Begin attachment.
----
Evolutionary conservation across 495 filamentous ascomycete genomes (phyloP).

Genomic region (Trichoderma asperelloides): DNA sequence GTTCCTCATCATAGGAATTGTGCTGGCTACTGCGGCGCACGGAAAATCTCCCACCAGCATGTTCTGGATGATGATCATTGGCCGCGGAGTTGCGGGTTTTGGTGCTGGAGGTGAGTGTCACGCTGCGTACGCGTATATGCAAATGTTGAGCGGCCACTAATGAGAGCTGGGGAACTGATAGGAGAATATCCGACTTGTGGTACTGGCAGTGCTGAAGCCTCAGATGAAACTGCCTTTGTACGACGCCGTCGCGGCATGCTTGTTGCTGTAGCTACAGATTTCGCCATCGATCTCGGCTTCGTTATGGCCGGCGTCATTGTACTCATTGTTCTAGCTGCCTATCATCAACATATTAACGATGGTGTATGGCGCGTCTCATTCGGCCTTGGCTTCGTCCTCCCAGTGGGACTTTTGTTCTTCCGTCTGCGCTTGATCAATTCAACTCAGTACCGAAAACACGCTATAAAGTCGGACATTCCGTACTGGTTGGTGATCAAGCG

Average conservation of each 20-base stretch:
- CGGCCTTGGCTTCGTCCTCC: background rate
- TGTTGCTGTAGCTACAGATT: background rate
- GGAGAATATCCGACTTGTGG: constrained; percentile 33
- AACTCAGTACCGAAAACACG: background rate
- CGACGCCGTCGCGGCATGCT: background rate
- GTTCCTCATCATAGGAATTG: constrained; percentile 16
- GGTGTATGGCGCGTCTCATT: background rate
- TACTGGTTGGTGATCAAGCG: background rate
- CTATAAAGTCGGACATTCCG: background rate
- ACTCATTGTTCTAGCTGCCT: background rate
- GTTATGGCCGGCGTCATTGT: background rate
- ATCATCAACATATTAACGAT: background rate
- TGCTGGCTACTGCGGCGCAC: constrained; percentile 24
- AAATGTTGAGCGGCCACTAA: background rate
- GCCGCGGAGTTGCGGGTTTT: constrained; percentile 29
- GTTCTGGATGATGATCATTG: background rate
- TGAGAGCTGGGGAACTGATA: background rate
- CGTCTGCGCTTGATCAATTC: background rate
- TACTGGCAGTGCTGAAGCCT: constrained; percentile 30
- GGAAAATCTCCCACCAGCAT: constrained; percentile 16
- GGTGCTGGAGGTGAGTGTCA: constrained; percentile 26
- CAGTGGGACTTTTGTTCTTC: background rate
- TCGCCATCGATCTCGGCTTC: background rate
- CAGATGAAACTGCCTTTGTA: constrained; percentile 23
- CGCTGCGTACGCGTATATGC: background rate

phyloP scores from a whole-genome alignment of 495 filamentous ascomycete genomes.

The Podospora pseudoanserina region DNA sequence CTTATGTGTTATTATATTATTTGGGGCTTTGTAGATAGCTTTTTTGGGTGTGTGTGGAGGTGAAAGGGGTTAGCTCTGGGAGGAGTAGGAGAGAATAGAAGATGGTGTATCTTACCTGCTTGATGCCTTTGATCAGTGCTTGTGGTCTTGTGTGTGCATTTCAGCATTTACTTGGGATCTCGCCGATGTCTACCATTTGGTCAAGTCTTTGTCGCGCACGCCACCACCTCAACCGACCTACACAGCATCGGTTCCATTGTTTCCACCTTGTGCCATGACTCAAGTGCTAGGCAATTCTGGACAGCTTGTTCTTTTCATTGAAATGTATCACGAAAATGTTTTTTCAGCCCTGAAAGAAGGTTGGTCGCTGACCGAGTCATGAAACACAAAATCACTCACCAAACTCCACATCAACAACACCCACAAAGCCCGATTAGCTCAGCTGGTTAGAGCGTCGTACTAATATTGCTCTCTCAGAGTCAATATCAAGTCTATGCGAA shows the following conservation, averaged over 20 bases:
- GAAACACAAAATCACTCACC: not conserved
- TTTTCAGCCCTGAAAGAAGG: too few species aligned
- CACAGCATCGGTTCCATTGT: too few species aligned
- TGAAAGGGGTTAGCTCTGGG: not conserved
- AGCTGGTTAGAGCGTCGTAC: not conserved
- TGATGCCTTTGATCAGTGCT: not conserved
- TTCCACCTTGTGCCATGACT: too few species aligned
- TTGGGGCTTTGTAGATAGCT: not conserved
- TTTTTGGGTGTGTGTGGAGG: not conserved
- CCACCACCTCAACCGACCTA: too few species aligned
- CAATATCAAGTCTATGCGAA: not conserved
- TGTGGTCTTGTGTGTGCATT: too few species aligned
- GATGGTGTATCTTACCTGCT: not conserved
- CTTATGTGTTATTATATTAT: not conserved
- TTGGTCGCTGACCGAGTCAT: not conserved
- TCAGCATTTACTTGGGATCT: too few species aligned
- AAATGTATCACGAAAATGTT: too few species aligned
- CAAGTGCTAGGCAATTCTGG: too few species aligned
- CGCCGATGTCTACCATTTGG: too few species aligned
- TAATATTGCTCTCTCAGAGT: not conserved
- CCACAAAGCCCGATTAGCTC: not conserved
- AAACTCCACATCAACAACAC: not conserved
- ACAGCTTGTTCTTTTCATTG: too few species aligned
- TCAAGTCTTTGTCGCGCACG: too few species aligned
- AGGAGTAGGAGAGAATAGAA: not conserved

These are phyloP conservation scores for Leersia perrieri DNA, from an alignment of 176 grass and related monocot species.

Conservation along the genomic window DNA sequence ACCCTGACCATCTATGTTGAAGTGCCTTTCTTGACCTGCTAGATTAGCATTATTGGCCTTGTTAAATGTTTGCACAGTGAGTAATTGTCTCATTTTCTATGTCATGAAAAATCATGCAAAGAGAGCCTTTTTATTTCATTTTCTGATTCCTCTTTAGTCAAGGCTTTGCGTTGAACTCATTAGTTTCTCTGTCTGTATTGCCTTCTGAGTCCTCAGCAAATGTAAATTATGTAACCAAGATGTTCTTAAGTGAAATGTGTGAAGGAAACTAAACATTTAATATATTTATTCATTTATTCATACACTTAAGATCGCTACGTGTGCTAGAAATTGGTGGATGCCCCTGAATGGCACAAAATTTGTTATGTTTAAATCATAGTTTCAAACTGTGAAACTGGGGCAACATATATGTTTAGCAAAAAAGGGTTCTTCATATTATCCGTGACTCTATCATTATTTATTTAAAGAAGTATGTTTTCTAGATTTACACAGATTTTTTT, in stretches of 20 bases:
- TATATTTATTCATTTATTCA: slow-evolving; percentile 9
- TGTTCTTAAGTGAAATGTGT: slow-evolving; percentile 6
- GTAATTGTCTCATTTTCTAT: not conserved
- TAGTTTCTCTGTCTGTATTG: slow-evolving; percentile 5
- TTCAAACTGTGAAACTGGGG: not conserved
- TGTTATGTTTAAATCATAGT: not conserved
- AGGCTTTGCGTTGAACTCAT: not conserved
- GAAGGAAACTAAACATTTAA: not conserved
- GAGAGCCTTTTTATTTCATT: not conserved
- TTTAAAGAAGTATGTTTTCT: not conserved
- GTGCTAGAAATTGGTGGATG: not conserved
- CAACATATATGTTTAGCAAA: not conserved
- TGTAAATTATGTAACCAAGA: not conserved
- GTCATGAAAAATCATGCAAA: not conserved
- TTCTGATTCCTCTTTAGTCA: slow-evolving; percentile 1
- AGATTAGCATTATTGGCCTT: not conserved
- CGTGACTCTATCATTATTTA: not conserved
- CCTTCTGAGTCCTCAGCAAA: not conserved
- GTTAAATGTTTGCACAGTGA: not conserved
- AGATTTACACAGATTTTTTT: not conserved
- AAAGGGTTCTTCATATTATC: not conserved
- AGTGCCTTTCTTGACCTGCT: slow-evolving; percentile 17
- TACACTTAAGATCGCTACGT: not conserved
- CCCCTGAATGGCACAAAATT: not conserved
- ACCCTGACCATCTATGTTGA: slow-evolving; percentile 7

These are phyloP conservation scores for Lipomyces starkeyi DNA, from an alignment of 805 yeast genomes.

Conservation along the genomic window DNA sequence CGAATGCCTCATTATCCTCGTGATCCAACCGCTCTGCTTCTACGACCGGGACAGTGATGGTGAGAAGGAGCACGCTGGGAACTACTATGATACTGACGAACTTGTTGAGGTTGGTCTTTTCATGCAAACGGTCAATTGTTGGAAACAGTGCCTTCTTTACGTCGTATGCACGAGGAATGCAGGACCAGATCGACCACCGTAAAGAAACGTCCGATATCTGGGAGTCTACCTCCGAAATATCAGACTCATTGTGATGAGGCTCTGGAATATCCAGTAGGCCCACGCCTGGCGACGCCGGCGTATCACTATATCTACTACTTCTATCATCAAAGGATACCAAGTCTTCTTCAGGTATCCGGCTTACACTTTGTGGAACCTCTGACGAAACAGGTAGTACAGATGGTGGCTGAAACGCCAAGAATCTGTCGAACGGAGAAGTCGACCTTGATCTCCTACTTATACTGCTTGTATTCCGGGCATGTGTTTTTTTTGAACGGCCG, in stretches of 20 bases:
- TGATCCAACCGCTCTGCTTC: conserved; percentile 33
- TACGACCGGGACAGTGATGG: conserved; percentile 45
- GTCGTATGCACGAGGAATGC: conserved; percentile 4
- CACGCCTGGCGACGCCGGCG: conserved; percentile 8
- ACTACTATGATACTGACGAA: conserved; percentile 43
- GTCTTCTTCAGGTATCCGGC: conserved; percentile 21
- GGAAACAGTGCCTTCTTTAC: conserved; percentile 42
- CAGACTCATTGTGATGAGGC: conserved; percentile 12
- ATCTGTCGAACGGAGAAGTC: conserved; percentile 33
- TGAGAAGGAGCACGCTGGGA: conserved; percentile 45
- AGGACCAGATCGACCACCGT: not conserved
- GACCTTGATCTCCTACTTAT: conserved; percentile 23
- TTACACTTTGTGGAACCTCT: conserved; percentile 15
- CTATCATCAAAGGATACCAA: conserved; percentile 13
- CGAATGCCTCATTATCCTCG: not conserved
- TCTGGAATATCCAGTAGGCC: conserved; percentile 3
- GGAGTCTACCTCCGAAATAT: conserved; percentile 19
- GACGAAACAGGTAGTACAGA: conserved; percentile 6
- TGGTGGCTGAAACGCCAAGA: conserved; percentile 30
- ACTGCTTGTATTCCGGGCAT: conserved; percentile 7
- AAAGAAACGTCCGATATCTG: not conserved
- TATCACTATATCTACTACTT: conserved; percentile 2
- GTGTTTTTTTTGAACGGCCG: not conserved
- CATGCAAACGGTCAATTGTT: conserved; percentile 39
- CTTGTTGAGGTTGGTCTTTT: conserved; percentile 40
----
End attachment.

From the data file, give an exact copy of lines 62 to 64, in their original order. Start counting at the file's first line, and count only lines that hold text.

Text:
- TTCAAACTGTGAAACTGGGG: not conserved
- TGTTATGTTTAAATCATAGT: not conserved
- AGGCTTTGCGTTGAACTCAT: not conserved